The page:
The Battalion. (College Station, Tex.) 1893-current, December 10, 1987, Image 3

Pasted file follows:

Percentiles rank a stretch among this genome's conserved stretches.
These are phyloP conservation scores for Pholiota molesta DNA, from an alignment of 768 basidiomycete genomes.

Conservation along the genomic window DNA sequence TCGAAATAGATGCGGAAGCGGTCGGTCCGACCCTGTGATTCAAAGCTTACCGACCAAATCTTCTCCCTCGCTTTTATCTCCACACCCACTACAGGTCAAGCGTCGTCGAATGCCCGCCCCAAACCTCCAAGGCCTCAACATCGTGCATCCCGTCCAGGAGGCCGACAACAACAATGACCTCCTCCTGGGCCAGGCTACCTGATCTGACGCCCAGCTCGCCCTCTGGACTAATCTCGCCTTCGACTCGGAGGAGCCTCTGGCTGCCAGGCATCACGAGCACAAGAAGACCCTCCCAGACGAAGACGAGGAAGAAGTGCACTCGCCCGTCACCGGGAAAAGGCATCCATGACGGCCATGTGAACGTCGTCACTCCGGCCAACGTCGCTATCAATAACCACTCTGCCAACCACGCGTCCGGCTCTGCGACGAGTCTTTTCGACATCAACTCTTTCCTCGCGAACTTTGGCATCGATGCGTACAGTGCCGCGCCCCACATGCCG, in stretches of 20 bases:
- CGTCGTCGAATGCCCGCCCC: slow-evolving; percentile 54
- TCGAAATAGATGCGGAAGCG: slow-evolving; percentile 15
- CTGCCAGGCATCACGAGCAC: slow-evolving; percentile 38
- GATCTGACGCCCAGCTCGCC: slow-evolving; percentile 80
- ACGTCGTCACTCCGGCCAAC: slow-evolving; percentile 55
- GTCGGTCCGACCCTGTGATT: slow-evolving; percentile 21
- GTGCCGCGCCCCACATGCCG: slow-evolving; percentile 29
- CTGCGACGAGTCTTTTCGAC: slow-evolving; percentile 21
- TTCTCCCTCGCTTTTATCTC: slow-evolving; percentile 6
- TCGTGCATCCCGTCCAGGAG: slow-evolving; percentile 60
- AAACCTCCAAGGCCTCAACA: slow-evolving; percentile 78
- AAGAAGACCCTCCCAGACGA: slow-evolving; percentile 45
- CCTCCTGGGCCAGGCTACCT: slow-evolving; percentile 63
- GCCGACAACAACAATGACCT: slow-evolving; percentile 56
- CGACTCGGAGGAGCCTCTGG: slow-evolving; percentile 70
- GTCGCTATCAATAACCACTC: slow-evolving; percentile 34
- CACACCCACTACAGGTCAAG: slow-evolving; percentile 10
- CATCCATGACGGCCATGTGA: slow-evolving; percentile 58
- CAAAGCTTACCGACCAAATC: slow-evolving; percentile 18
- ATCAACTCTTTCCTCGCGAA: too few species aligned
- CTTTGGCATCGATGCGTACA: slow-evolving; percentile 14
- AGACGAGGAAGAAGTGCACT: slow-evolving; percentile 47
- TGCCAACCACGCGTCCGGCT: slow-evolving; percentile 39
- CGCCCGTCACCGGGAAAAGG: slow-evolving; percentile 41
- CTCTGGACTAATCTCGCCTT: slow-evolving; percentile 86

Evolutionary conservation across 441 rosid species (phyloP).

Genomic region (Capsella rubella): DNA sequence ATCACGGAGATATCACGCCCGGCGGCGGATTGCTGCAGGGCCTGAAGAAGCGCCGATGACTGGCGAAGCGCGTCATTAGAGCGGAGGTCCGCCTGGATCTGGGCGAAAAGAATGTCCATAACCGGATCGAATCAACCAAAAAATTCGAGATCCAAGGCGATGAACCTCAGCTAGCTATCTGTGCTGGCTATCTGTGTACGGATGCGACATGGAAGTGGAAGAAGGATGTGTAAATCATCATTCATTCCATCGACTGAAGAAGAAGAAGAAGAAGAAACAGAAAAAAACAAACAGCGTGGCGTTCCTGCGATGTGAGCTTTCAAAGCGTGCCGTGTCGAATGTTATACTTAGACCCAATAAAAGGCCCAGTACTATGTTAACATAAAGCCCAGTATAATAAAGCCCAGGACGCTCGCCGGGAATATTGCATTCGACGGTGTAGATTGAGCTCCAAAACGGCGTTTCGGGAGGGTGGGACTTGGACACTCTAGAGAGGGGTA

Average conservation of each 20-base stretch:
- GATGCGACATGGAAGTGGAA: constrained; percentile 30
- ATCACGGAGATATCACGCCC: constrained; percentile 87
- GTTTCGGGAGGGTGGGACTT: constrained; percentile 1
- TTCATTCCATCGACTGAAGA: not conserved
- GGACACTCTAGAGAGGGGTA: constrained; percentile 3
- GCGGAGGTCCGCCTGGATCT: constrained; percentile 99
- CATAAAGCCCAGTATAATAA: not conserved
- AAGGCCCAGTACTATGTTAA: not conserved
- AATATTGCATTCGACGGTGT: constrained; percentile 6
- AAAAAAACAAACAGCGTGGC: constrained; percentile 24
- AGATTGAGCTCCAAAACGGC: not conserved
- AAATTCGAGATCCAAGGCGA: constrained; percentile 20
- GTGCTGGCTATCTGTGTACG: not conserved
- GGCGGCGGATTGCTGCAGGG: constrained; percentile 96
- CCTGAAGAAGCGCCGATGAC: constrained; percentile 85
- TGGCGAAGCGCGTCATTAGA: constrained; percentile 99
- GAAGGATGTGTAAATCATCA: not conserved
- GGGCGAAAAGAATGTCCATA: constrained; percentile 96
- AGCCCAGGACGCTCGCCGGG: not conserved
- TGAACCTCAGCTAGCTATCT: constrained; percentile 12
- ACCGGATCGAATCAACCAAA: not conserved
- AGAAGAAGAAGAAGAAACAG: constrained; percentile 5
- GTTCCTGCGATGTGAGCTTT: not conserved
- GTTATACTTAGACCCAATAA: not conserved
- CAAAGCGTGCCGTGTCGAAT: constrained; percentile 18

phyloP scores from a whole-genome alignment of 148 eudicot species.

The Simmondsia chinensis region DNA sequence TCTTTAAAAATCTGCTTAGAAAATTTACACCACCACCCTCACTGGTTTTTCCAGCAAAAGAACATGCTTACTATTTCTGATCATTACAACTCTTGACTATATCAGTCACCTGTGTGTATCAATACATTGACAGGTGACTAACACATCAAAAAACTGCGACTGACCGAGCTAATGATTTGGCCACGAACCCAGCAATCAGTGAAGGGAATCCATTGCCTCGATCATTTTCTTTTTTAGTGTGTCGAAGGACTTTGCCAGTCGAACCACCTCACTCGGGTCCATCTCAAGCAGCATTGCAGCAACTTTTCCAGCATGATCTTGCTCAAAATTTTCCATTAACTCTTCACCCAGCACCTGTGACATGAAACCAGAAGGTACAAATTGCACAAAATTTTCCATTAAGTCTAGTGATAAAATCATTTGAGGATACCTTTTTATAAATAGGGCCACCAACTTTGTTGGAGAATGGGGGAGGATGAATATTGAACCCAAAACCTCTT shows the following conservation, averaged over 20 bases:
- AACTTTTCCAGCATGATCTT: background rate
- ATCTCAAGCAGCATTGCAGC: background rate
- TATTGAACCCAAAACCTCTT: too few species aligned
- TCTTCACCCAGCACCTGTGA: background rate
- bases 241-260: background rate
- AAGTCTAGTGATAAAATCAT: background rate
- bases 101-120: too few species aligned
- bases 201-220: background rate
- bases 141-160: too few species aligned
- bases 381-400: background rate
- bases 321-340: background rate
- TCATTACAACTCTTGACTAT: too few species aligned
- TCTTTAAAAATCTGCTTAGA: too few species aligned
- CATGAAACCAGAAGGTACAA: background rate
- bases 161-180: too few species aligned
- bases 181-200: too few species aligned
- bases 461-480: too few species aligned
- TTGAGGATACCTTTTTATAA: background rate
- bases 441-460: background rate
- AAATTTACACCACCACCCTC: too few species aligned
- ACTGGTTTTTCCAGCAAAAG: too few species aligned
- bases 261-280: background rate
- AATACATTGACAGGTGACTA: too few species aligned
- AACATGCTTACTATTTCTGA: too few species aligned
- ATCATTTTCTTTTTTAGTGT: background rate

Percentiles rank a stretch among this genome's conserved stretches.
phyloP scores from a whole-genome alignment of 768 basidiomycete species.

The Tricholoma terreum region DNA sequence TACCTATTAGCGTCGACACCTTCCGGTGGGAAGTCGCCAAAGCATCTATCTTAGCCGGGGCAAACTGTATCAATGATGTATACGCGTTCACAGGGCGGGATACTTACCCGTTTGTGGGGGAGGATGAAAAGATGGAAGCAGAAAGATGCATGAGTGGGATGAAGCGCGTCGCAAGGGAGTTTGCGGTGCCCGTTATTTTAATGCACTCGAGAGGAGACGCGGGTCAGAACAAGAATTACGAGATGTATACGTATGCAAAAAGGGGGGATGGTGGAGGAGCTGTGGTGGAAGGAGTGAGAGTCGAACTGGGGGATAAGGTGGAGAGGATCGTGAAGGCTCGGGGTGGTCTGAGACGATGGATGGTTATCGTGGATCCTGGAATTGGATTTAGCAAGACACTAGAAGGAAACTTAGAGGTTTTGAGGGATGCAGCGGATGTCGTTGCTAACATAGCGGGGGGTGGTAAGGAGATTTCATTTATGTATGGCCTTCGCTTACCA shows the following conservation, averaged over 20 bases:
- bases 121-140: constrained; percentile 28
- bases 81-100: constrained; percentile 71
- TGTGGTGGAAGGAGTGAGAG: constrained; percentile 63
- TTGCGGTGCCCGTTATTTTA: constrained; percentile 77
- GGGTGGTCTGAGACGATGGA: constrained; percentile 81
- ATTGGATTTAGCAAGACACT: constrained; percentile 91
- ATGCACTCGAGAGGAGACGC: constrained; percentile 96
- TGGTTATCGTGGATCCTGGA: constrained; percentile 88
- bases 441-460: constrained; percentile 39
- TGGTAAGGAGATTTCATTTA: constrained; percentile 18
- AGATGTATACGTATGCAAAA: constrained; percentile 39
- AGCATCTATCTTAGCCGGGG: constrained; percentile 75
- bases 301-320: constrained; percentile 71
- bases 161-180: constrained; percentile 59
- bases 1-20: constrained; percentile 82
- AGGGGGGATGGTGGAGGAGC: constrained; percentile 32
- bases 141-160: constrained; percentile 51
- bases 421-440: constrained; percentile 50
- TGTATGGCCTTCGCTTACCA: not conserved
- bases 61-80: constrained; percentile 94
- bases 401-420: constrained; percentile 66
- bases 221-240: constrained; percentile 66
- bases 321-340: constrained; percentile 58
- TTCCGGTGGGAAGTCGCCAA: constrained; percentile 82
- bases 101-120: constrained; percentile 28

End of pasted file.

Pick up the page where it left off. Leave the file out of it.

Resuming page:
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Thursday, December 10,1987/The Battalion/Page 3 State and Local Laboratory process developed at A&M may become AIDS test From Staff and Wire Reports A laboratory process devel oped at Texas A&M could be come a test to determine which people exposed to AIDS actually would develop the deadly dis ease, an A&M researcher said Wednesday. The procedure was developed by Dr. Luther Lindner of A&M’s Pathology and Laboratory Medi cine Department and Stephen R. Wechter, a former research assis tant in the department. The laboratory process has de tected acquired immune defi ciency syndrome. “The research started about three and a half years ago,” Lindner said. “However, it has been sitting in limbo for a year or two." Wechter acquired sole patent rights from A&M and is continu ing work on the process at a pri vate firm in Houston. Lindner and A&M will get a jercentage of royalties from any income associated with the pat ent. "Since any further research will be conducted by a private Whenever fice ’ I knot ntly-de at seems for some > releases ipell Son 1 ressed It ackard — to the ne in the d dressed loved ie errors, i on the ir weekh legacy iding Ka il ner and ; ago, Lee perhaps on of fel- city desk ter along ir, Lydh bereft of for long - with the jinensch- f it were enate his urnalisi 1 nnist f«< Judge: Firms using insurance to pay damages do not avoid punishment AUSTIN (AP) — Corporations do not unfairly avoid punishment by carrying insurance coverage that s punitive damages for them in ility lawsuits, a state appeals court ruled Wednesday. The 3rd Court of Appeals re jected arguments that such insur ance coverage allows companies to shift the burden” and cause higher premiums for “innocent members of society who purchase insurance.” The decisions evolved from two liability cases in which insurance companies contested whether they had to pay the punitive damages awarded against their policyholders. ninate re test: should averall il pop- iber of l staff re effort to • theclas- 01 MINP C." 11 s 3^ “If we’re right, it (a new laboratory procedure) is going to make an explosive impact in the AIDS field.” Stephen R. Wechter, former Texas A&M research assistant firm, it probably won’t bring in any other research money into A&M,” Lindner said. The new test is promising, but needs additional research to con firm early results, Lindner said. “Certainly, it has the potential for providing a useful test,” he said. Lindner said the process ap pears to show whether a person exposed to the AIDS virus will develop a full-blown case of AIDS. The process could develop into an alternative to current testing procedures, he said. Whether such a new proce dure actually would be any better or definitely show who will get AIDS has not yet been deter mined, Lindner added. “The first thing it is aimed at is developing a test,” he said. “Whether other things will come out of it remains to be seen,” he said.“More testing is going to have to be done before we know how reliable it is. Wechter shares Lindner’s be lief that additional research is needed, but Wechter is con vinced they are on the threshold of an important development. “If we’re right, it is going to make an explosive impact in the AIDS field,” Wechter said. The process is based on Lindner and Wechter’s studies of a disease similar to AIDS that oc curs naturally in monkeys. The monkey’s symptoms matched human AIDS symptoms closely except for the presence of the AIDS-related human T-cell leukemia-lymphoma virus, which was missing from the monkeys. “We’re obviously detecting something other than HTLV III,” Wechter said. “It may be a new virus,” Wechter said. “It may be a prod uct of the disease. “We just don’t know at this point.” Lindner said identifying the unknown factor should be one of the major aims of future re search. Whatever “it” is, it appears to provide reliable information about AIDS in humans. In double-blind laboratory tests, Lindner and Wechter were able to detect AIDS in samples from people with no other posi tive signs and track the disease’s progress from their test samples. Wechter says additional re search eventually could make their process a starting point for a three-pronged attack on AIDS —a vaccine to help prevent the disease, a screening tool and a drug to treat the disease after in fection. Cisneros will explain shared power system in U.S. to Gorbachev SAN ANTONIO (AP) — Mayor Henry Cisneros said Wednesday he will tell Soviet leader Mikhail Gorba chev how American cities, unlike their Soviet counterparts, share power with the national govern ment. Cisneros, past president of the National League of Cities, said he is one of five leaders nationwide asked by Vice President George Bush to at tend a breakfast today at the Soviet Embassy. Cisneros is in his fourth term as mayor of the nation’s ninth largest city. “I basically will give a description of how local government fits into the big picture and how we build our country,” Cisneros said. “Local gov ernment is the level that provides education. “Local government is the one that provides the infrastructure for ports, docks, airports and streets. “To a country that is a centralized country, as the Soviet Union is — centrally planned, centrally pro grammed — I suspect this idea of decentralized political responsibility out across the country would be in teresting and important.” He said his presentation is ex pected to last about five minutes and that he will return to San Antonio this afternoon. Cisneros said he welcomed Bush’s invitation as a bipartisian effort getting t quainted with the United States. “I want to share with our guests my belief that American cities are wonderful institutions that reflect our diversity and strength,” he said. “In America, we have learned that it is this very diversity- wherein our strength lies. “Even though we do have some problems, our cities are living proof of the success of the American way of life.” Cisneros said he has read about Gorbachev and respects the Soviet leader for attempting to change So viet lifestyle. “Indeed, one would have to say he is one of the most capable people on the scene today and I look forward to meeting him and making a short assessment of my own of his attrib utes,” he said. The White House said the guest list today will include Cisneros; Bush; Secretary of State George Shultz; former Rep. Cooper Evans of Iowa; Gov. John Sununu of New Hampshire; high school principal Robert Brooks, who has a strong Russian program in his school, and Dr. Mary Good. Cisneros did not immediately know much more about Brooks or Good. Cisneros’ presentation to Gor bachev comes at a time when he has made it clear he does not want to seek higher office. Punitive damages, in addition to damages for actual losses, can be or dered as a punishment and deter rent. In one of the cases, jurors ordered Rawlings Sporting Goods Co. Inc. to pay $750,000 in punitive damages to a football player who was not noti fied of the limitations of a Rawlings football helmet. The other case in volved $1 million in punitive dam ages resulting from injuries caused by a defective scaffold. Insurance companies “argue that allowing (the corporations) to insure themselves against an award of puni tive damages thwarts the principal purposes behind punitive damages — punishment and deterrence,” Jus tice Jimmy Carroll said in the 3rd Court’s unanimous opinion. He said a 1962 decision by an other court seems to support the in surance companies’ argument. That opinion said “insurance against criminal fines or penalties would be void as violative of public policy.” But the 3rd Court said, “We find no public policy against allowing in surance coverage against punitive damages.” Confronted by the question of whether it is fair to make all insur ance purchasers help cover the cost of punitive damages, Carroll said, “It is important to note that inability to obtain such coverage will inevi tably be passed on to the consumers of its products, who are also inno cent.” Carroll also said “less well-estab lished” corporations could be put out of business if they cannot get in surance against punitive damages. “The instigating event may arise from only a single incident of gross negligence on the part of an agent,” he said. “A fine line separates con duct that justifies imposition of pu nitive damages from conduct tn does not.” Krenek approved as editor of Battalion for Spring '88 at Sue Krenek was officially ap pointed as Spring 1988 editor of The Battalion by Provost and Vice President for Academic Affairs Don ald McDonald Monday. Krenek, 20, a senior journalism major from Deer Park, was nomi nated by the Student Publications Board Nov. 24. Nominations by the board are subject to the approval of the provost before they become offi cial. “All three of the candidates ap pear to be very well prepared and highly qualified, and I am sure that the decision was a difficult one,” Mc Donald wrote in a memo approving the recommendation of Krenek. Krenek has worked as a Battalion opinion page editor, copy editor, as sistant news editor, news editor and part-time staff writer. She also is working for the Aggieland as a copy editor and design assistant. Krenek and the rest of the Spring 1988 Battalion staff took over the paper’s operations Sunday. H%»BOOKStore) 11 Books & Get Bonus Money!! ONLY AT THE Texas Aggie Bookstore If you haven’t yet decided to go late to make your reservation at the collegians #1 ski brel STEAMBOAT WINTER SKI BREAK INCLUSIONS-. • De\uxe hoteV or condominium lodging lor 5 or 7 nights. • Lift tickets tor A or 5 days. • Wiid mountain evening Gondoia Welcome Party with entertainment and beverages. • Wiid week Wiountain Chicken Barbecue. • Wiid week Ski Race with vaiuabie prizes. • ’Year iong membership in the American Ski Association. • Aii taxes and tips tor inciuded package teatures. TfSa . JANUARY 3-8 OR 3-AO, 1988 TOLL FR| 201 Dominik Northgate sunchase . tours Never a dull moment. Put tfiis in their stocking and watch their eves light up. DuraSoft Colors Gift Certificate This Christmas give someone with brown eyes something they Ve never had before—the chance to have blue eyes. With DuraSoft Colors con tact lenses brown eyes can become blue, green, hazel, aqua or new sapphire. So, give DuraSoft Colors gift, certificates this year for vision correc tion or just for fun. DimSojt: Colors Gift Certificate. Copyright © 1987 Wesley-lessen. All rights reserved. Printed in U.S.A. Try some on at no obligation OFF Call for Appt. 764-0669 Post Oak Mall (Near Sears) on complete fit for ALL contact lenses until Jan. 1 OPEN MOST WEEK NIGHTS ’TIL 9 Dr. Kathryn Yorke Dr. James Mathis Optometrists Call Battalion Classified 845-2611